Burned Exhaust Valve

Observe slightly elevated EGT on the affected cylinder only (usually by about 20°F to 60°F, depending on the severity of the valve damage). EGT usually varies between normal and slightly elevated, often (but not always) in a rhythmic fashion with a frequency of roughly one or two cycles per minute. (If the burned valve fails completely, the EGT of the affected cylinder will go cold, and the engine will run rough.)

Engine Condition Monitoring

Data from the exhaust gas temperature can be used to detect upcoming, yet unnoticed by the pilot, problems like exhaust valve failures or necessary fuel flow adjustments.

Cylinder Head Temperature

Cylinder Head Temperature (CHT) correlates with Internal Cylinder Pressure (ICP), which means when the CHT is high, the ICP is also high, indicating significant stress within that cylinder and engine. Not only is the stress high in a cylinder with elevated CHT, but the tensile strength of the aluminium cylinder heads also loses half of their strength at 400°F.

Manufacturer Limits and Recommendations

Continental states a 460°F limit for their cylinder heads, while Lycoming sets the limit at an incredibly high 500°F. Both are limits for emergency operations and should be set far lower for optimal operation and engine longevity. We recommend establishing a personal CHT limit of 400°F (preferably 380°F) for Continental and 420°F (preferably 400°F) for Lycoming engines. Adhere to these limits religiously and make aggressive adjustments when approaching the upper limits.

Managing CHT

To manage CHT, consider changing airspeed, opening cowl flaps (if equipped), reducing power, and adjust your mixture accordingly. You can either enrich a lot on the rich-side-of-peak or lean slightly on the lean-side-of-peak to reduce the CHT and therefore the engine stress. This is because the slope of the internal cylinder pressure over the air-to-fuel-ratio is shallower on the rich-side-of-peak compared to the lean-side-of-peak. More about leaning techniques and optimal CHT temperature ranges for performance and engine longevity is detailed in another blog post. CHT is also affected by ignition timing. Advancing the ignition timing so that the spark plug fires earlier increases CHT. Retarding the ignition timing, so the spark plug fires later, decreases CHT.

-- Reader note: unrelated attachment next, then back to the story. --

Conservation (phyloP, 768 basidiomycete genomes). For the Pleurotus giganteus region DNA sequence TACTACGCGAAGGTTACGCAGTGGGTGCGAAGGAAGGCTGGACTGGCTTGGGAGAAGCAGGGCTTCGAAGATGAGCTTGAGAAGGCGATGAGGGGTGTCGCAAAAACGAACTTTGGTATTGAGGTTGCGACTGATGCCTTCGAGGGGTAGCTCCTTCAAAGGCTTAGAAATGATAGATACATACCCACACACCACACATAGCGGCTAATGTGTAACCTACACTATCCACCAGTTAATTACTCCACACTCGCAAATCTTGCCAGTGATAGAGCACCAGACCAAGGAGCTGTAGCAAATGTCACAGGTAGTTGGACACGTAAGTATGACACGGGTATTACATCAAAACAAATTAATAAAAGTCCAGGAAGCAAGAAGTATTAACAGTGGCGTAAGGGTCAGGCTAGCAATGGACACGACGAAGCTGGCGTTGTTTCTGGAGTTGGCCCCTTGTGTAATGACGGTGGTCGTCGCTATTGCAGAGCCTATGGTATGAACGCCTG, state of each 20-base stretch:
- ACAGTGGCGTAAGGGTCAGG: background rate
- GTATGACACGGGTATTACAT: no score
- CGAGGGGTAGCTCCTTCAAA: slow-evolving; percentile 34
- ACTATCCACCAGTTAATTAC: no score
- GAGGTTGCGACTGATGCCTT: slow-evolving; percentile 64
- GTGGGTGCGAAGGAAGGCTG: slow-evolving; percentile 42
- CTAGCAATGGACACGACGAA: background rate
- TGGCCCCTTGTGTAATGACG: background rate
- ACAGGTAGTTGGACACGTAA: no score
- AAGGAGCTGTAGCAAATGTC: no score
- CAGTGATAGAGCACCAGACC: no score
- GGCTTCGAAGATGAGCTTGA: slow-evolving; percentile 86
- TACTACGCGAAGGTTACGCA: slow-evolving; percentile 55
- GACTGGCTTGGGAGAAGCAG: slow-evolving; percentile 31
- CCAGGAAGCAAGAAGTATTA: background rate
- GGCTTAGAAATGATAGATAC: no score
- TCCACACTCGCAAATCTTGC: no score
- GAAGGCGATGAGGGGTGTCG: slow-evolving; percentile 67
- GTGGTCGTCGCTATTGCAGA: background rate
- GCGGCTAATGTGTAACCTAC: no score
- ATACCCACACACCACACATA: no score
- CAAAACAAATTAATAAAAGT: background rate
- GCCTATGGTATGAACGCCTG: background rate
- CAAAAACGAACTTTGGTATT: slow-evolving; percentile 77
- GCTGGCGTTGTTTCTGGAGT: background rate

External Factors Affecting CHT

CHT is a valuable but imperfect approximation for engine stress as it is also affected by Outside Air Temperature (OAT), airspeed (less cooling at low airspeed, altitude (less cooling at high altitudes due to reduced air density, and cooling system efficiency (depending on design, conditions, etc.). Take these parameters into account when operating your aircraft engine and setting your personal CHT limits.

Note on Fuel Flow During Take-Off

Check and potentially adjust fuel flow during take-off, particularly when PMA replacement cylinders with improved volumetric efficiency or aftermarket intercoolers (for turbocharged engines) are installed. The full power fuel flow marked on your OEM fuel flow gauge may simply not be high enough to keep the CHT in check!


Understanding and interpreting Exhaust Gas Temperature (EGT) and Cylinder Head Temperature (CHT) is crucial for optimal aircraft operation and longevity. It’s vital to emphasise that EGT limits, contrary to popular belief, do not effectively measure engine stress. In fact, EGT often decreases as engine stress increases. Primarily, EGT is a beneficial tool for troubleshooting and monitoring the condition of the engine rather than a parameter to be maintained within a certain limit for optimal engine performance.

On the other hand, stringent attention to CHT limits is fundamental for ensuring engine longevity. CHT serves as the best approximation for internal cylinder pressure, a crucial indicator of engine stress. Elevated CHT not only indicates high internal cylinder pressure and stress but also significantly increases the likelihood of head cracks, a detrimental issue for engine performance and safety.

While EGT readings are important for diagnostic purposes, consistent and vigilant monitoring of CHT is paramount in safeguarding your engine’s health, ensuring smooth operations, and maximising the lifespan of your aircraft’s powerplant. Fly safe, stay informed, and keep these critical parameters in check for a seamless and reliable flying experience.

About Quest Aeronautics

Quest Aeronautics is a state-certified engineering office for aviation, dedicated to shaping the future of general aviation by providing innovative and cost-effective solutions to enhance aircraft performance and operations. With a focus on CS/FAR-23 and experimental/amateur-built (E/A-B) aircraft, Quest Aeronautics provides a range of services including flight testing, aircraft operations and maintenance consulting, high-quality aviation products, and tailored support for E/A-B projects. Collaborating with industry-leading partners, Quest Aeronautics is committed to delivering unparalleled support and expertise to individuals and organisations in the general aviation market.

About Author

Sebastian, the founder of Quest Aeronautics, is a driven and enthusiastic individual with a passion for aviation. Before delving into aviation, he gained valuable experience as a chemical process engineer and laboratory technician. Sebastian holds a Master of Science in Engineering and a commercial pilot licence, with several fixed-wing aircraft ratings under his belt. He has also completed an introduction course for fixed-wing performance and flying qualities flight testing at the National Test Pilot School in Mojave, CA and is compliance verification engineer for flight.